We make a living by what we get, but we make a life by what we give.

-Winston Churchill


It’s that time of the year when you begin seeing the bell ringers out in full force. They are a dedicated group that stick to their duties. Last night it was mid 20s  plus windy when I needed to run in a store. The man out front was trying to ring his bell away, but commented that he couldn’t get his bell going like he wanted to because of the cold…..but he stayed and kept at it.

There are several great things we can learn from bell ringers and other volunteers* to help us be better parents, friends, co-workers and members of the community.


To volunteer is to serve. It doesn’t get much simpler than that. What it teaches us underneath though is dedication. No one pays you to volunteer. If you wanted to not show up for an event or activity, you’d be well within your right. The vast majority of volunteers do show up though because they are dedicated to the cause.

I’m very consistent and dedicated to the things I volunteer and serve at. My mind almost treats it as a job so I stay on top of those areas. Other parts of my personal life? Not so much. Even though I do a ton of racing, my training has been spotty over the last year. Typically if there is something I flake out on, it will be that. I’m still trying to give more dedication to myself. You do only get one shot at being you after all. I also want my middle schooler to see that it’s important to stick with something you commit to.

A Cheerful Spirit

You will sometimes see bellringers singing, playing an instrument or doing some form of entertainment. What you don’t see very often is an angry ringer. (Although that may be amusing in another way!) There is true joy in volunteering and serving others. It’s one of the main reasons why videos online that hit this angle are so popular. That’s the “payment” that people get from volunteering their time. It makes us feel better about ourselves, gives us a bigger sense of purpose and makes us more optimistic.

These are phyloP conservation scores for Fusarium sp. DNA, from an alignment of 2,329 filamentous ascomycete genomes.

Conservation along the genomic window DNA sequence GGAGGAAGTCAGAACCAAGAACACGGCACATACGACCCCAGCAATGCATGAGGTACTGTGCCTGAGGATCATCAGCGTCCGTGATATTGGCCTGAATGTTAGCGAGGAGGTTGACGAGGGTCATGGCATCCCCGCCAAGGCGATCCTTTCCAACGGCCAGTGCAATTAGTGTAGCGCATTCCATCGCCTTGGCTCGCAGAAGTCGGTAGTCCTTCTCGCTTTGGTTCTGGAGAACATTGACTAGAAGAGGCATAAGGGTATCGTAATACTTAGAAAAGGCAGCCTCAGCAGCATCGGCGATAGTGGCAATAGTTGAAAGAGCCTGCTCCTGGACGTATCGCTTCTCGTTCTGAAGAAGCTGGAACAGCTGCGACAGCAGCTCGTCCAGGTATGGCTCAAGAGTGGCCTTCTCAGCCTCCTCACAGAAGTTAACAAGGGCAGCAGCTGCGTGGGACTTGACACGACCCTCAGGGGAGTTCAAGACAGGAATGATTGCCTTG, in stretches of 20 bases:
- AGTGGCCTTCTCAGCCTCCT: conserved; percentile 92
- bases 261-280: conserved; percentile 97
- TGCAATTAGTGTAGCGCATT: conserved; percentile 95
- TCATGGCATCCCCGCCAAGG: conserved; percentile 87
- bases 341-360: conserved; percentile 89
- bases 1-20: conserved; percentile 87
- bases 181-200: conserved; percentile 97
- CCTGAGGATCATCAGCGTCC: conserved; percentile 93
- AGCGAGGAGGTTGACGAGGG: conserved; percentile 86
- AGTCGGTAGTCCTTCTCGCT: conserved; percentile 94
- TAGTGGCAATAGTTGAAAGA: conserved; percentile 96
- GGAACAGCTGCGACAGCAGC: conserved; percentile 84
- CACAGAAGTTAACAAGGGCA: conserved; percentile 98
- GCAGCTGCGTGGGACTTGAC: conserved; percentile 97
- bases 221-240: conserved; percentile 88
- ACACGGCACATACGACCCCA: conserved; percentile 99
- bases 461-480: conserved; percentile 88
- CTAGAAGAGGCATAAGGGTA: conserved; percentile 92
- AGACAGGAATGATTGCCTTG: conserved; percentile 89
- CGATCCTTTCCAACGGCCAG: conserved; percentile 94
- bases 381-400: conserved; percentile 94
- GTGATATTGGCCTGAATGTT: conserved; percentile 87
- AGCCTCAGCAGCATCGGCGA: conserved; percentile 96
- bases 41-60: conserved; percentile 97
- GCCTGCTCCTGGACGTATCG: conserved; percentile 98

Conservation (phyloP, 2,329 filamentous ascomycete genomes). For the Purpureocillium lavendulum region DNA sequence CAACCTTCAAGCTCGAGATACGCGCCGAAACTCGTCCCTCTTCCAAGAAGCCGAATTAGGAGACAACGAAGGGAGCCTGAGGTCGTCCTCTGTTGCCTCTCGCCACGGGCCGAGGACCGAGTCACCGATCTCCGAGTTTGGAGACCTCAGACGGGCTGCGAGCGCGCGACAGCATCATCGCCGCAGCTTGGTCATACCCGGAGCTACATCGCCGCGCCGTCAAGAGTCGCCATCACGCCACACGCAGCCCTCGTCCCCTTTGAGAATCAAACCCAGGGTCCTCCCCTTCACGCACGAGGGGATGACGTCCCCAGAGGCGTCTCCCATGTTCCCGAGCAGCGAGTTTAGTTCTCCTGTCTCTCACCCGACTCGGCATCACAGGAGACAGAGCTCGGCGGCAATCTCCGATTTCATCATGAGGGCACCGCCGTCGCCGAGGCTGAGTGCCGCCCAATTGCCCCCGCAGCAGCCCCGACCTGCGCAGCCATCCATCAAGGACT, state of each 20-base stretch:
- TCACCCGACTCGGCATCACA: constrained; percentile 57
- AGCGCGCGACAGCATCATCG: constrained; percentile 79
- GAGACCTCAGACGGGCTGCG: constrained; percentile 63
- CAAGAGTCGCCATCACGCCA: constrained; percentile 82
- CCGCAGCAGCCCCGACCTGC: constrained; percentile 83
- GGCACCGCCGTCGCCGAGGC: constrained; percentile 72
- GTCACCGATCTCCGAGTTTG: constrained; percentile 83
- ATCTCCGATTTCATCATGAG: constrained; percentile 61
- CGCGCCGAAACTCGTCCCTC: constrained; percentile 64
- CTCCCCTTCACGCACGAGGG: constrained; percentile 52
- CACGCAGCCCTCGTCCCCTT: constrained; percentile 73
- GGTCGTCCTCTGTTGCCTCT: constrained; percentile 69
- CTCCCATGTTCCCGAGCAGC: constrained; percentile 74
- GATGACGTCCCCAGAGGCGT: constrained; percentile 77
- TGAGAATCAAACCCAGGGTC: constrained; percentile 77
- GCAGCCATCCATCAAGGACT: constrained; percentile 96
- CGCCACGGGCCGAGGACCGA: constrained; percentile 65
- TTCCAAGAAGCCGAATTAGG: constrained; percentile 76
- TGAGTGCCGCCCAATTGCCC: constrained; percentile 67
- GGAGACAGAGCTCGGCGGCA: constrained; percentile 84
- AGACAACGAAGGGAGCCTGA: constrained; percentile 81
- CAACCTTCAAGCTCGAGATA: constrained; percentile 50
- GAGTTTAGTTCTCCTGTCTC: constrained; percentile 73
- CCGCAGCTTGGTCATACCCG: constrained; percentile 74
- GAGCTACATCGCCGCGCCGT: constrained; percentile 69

A Sense of Community

We are more isolated today than we ever have been as a community and nation. People don’t connect like they used to with their neighbors and technology continues to push us away from meaningful physical interaction. Additionally, adult men are naturally prone to isolate themselves from others. Volunteering helps break that negative cycle. I’ve gotten to know so many different people that have turned out to be life long friends because of things we volunteered at in our communities where we have lived.

Only one of the last six cities that we have lived in did we not serve in some capacity. That is probably the main reason why I feel the least connected to that place. We didn’t get to know the community. It’s certainly something I wish I could go back and do different.


If you’d like to volunteer but are nervous, or not sure where to start, don’t worry. Think of it as an old friend that you’ve haven’t met yet. That initial hesitation could make way for something truly life changing. You can find many places to serve by doing a simple search online for your area.

Thank you to those that do volunteer in the community. You are impacting others for the better, being a fine role model for those close to you, and refining yourself in the process.


Make a better tomorrow. 


*Some bell ringers in cities are paid if there aren’t enough volunteers